That all sounds great, but Eastwood is topping that by also telling the story of the battle from the Japanese perspective. Yes, just a few months later, Letters from Iwo Jima will be released and will even be in the Japanese language. How, if at all, that will affect Flags of Our Fathers, I'm not sure. But I do know that history buffs, Eastwood fans, and people looking for well-made adult drama should be in for a treat. The chance of Clint being a presence at this year's Oscar ceremony is extremely high.

Opening weekend: $16 million.

6) Man of the Year

Over the past few years, especially in this volatile and often-nasty political climate, many fans of The Daily Show with Jon Stewart have clamored for the funnyman to run for President. Certainly some are just joking or having fun, but many are serious. The man just seems to get it. In Man of the Year, Robin Williams will try to capture that feeling as the host of a politically oriented late-night talk show who decides to throw his hat into the presidential mix. He never expected to win ...but he does. The farce also stars Christopher Walken and Lewis Black (himself a graduate of The Daily Show). Given Williams' track record in recent years with making comedy films, it may not be as good as it sounds, but you can bet that plenty of people will want to see it. Exactly how many though, will likely depend on early word-of-mouth.

Opening weekend: $13 million.

7) The Prestige

The Prestige, from director Christopher Nolan, is about two magicians during the late 19th century who were once friends but become bitter rivals after one of them starts to perform feats that were once only imaginable. The high-star wattage picture includes Hugh Jackman, Christian Bale, Michael Caine, Scarlett Johansson, and even David Bowie. Bale, of course, worked with Nolan on Batman Begins. And Nolan has developed quite a "following", as his features have all gradually increased box office from one to the next. With a strong trailer that is sure to spark plenty of interest from adult crowds, this could be a sizeable hit (though obviously not surpassing Batman Begins).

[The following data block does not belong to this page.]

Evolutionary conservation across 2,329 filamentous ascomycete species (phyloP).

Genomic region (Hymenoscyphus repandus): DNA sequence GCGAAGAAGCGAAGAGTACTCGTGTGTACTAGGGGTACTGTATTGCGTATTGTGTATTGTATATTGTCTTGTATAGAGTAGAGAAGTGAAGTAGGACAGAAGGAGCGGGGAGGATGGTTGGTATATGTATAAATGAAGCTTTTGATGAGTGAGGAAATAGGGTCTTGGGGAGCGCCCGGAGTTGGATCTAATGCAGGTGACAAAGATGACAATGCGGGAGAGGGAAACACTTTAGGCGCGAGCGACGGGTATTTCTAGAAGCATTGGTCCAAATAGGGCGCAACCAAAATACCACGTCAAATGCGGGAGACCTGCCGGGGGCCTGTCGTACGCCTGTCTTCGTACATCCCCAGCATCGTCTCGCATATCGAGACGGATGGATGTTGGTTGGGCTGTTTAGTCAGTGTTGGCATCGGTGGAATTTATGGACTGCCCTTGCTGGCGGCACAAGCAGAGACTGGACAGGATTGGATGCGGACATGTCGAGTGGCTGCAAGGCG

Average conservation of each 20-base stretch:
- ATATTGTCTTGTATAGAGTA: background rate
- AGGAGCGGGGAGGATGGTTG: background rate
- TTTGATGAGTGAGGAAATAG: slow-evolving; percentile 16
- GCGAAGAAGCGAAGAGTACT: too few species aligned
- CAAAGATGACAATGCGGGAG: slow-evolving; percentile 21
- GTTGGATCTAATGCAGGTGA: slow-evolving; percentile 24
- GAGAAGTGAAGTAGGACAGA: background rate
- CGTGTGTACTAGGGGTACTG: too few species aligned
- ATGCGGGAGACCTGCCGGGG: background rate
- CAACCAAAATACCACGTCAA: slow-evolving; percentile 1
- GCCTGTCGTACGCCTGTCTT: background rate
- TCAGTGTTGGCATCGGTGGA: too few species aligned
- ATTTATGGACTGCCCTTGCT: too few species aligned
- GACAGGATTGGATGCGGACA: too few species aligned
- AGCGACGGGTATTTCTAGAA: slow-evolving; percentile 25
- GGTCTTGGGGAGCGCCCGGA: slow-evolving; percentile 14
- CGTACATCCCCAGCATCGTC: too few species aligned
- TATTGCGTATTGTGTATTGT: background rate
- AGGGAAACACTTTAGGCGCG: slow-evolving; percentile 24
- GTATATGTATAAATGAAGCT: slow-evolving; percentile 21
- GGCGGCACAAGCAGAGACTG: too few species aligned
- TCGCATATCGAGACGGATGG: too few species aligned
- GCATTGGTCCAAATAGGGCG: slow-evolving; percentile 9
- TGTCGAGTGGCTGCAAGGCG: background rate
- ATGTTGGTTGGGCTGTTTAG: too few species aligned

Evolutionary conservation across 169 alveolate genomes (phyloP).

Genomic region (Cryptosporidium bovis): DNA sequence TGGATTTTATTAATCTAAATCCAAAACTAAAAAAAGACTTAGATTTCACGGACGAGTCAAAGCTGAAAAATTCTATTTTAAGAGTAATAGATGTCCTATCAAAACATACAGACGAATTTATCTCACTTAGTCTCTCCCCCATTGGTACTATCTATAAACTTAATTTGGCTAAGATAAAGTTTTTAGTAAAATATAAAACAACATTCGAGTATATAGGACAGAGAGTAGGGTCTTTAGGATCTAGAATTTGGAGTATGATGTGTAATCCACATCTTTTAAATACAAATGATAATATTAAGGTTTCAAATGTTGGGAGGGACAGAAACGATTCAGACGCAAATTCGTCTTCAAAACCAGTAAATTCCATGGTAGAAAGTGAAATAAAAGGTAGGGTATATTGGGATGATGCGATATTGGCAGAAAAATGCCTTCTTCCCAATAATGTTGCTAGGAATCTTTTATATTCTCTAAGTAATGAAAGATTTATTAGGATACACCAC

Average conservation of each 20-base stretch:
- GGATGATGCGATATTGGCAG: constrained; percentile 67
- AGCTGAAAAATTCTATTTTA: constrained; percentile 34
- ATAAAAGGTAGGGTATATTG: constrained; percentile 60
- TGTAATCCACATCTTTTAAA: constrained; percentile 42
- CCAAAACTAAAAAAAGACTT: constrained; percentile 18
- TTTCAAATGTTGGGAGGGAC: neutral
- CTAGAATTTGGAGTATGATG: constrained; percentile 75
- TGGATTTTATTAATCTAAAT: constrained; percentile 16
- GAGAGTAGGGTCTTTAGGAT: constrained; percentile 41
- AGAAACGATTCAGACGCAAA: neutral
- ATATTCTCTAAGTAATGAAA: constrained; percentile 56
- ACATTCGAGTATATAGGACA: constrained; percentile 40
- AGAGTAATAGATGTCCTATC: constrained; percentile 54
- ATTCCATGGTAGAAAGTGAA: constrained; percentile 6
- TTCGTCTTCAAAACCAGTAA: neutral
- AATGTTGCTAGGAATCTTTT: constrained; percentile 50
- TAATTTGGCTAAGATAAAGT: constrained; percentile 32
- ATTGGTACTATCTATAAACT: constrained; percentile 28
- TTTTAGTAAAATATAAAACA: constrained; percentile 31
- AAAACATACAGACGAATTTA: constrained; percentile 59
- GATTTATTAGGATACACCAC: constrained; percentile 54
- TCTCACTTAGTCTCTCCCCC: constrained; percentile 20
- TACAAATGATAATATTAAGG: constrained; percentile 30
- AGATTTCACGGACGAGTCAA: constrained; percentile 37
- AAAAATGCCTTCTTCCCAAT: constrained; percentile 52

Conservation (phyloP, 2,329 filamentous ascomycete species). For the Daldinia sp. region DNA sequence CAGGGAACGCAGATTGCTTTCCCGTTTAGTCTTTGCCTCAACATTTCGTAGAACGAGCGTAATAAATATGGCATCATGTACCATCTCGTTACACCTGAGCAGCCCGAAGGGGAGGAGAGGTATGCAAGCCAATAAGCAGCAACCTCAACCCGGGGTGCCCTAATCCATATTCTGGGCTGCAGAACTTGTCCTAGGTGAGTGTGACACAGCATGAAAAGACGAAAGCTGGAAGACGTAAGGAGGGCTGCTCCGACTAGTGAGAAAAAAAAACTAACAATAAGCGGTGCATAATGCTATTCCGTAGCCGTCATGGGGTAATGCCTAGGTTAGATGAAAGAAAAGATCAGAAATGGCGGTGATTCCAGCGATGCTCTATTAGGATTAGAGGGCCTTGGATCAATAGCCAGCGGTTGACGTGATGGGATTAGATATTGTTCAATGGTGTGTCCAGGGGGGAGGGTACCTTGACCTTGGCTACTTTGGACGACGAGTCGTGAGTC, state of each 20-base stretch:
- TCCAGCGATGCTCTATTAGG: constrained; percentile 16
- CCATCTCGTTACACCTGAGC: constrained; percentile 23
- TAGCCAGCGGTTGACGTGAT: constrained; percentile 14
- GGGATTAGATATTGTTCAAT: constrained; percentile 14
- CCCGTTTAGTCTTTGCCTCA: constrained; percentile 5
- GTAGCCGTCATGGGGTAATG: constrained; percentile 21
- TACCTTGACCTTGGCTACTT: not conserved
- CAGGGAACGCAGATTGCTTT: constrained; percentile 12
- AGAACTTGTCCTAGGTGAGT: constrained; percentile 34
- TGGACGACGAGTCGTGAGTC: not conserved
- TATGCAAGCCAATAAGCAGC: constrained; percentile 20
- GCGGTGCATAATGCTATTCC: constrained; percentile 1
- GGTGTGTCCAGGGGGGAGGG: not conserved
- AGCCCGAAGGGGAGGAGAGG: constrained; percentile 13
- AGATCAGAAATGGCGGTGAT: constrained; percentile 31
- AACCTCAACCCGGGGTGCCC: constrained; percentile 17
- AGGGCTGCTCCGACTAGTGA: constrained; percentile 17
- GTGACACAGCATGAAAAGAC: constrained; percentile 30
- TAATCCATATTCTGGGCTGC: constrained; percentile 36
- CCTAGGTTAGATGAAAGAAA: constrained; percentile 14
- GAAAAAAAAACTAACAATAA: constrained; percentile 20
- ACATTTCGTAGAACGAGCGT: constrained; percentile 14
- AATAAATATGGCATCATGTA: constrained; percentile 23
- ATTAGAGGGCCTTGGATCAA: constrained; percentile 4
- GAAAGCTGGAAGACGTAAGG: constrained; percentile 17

On the other hand... it's just like Hollywood to release movies with similar (or even identical) themes or plots within such a short span of time. I always think of Antz and A Bug's Life. Just a month or so after the release of The Illusionist, another film featuring a magician is coming our way (whereas, before you could probably count on one hand the number of movies that were primarily about a magician). Certainly the stories in The Illusionist and The Prestige are quite different, but one can't help but wonder if people who saw or remember the former will see a magician and think "do I really need to see this one too?"

Opening weekend: $12 million.

8) Employee of the Month

With a cast led by Jessica Simpson, Dane Cook, and Dax Shepard, how could you possibly go wrong??

Opening weekend: $9 million.